Enjoy your tea, your harvest, and all the important people and events in your life this autumn. Stay healthy and happy!

(Related : Visit here to find effective methods of treating inflammation)

Fall Gardening Checklist

For many fall seems like the time when things begin to wind down. It’s time for hot meals, enjoying the harvest, and snuggling up by the fire. However seasoned gardeners know that spending more time in your garden in the fall can lead to an easier spring. There’s still plenty of projects!

Sow fall crops.

There’s actually many varieties that are great for fall planting. Plants like garlic and winter wheat do best with a start in the cool months of fall. There’s also many root vegetables like carrots, beets, radishes, and turnips that can provide a late harvest along with hardy greens like arugula, pak choi, spinach, and mustards. Depending on your zone you may need to use season extenders like low tunnels and cold frames to keep your garden alive in late fall and winter.

Make sure there’s no exposed soil!

This is super important to maintaining a healthy and productive garden. Leaving soil exposed kills off beneficial fungi, bacteria, and insects. It also makes soil vulnerable to erosion and allows weeds to get an early hold in the spring.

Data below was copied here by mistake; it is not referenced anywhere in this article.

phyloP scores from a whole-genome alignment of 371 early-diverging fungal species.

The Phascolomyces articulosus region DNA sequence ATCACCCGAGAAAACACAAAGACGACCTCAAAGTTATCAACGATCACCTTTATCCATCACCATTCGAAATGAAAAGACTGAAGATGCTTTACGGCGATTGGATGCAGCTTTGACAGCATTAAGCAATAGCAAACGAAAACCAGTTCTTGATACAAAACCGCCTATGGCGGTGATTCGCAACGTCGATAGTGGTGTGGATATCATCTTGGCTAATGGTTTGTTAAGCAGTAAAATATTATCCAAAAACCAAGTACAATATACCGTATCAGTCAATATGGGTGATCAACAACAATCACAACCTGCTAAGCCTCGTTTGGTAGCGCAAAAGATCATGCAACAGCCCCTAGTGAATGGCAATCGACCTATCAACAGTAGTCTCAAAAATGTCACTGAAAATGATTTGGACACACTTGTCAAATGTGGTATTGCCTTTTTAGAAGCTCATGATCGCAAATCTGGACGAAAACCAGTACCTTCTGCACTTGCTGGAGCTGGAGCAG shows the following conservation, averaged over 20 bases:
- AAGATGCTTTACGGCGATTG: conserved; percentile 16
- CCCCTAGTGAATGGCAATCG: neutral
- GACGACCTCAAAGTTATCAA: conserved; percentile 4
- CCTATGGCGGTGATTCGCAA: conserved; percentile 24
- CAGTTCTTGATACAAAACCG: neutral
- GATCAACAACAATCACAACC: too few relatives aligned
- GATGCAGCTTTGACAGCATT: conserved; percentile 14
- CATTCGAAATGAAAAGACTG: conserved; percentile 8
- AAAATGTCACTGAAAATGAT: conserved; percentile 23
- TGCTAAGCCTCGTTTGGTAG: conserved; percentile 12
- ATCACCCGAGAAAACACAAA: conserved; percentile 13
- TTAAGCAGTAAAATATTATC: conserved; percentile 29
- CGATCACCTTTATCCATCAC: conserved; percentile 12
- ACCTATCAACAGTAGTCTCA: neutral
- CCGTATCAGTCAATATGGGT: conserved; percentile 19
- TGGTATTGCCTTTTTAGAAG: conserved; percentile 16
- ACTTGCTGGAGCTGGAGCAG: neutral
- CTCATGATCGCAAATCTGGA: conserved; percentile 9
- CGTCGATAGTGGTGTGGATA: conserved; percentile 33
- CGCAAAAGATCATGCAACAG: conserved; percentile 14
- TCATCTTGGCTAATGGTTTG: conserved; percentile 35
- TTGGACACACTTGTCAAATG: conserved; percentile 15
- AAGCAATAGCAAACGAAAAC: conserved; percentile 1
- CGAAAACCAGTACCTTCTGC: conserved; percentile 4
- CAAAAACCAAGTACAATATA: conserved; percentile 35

The best way to combat this is though the use of cover crops. You can find more about planting fall cover crops and Southern Exposure’s offerings from this article, Fall Cover Crops & Their Importance. You can even use some traditional food crops (like mustard greens) as cover crops! If you cannot plant a cover crop at least consider covering the garden in mulch such as old leaves, hay, straw, or shredded newspaper. These block weeds, provide habitat for beneficial insects, and hold moisture which is necessary for good bacteria and fungi to thrive.

Plant some perennials.

There’s also many perennials you can add to your garden in fall. Perennial onions and certain flower bulbs like crocuses and daffodils are great for fall planting. Many fruit and nut trees and bushes can be fall planted as well.

Mulch existing perennials.

Placing mulch around the base of existing perennials can help prevent frost from reaching killing the roots (especially important with newly established plants). It can also help prevent weeds in the spring while you’re busy with spring planting and as it breaks down it will add nutrients to the soil. When mulching try to avoid making a thick “volcano” mulch mound around the trunk or base of the plant. Piles of mulch like this provide places for rodents to hid and chew on your plants.

Take care of your tools and equipment.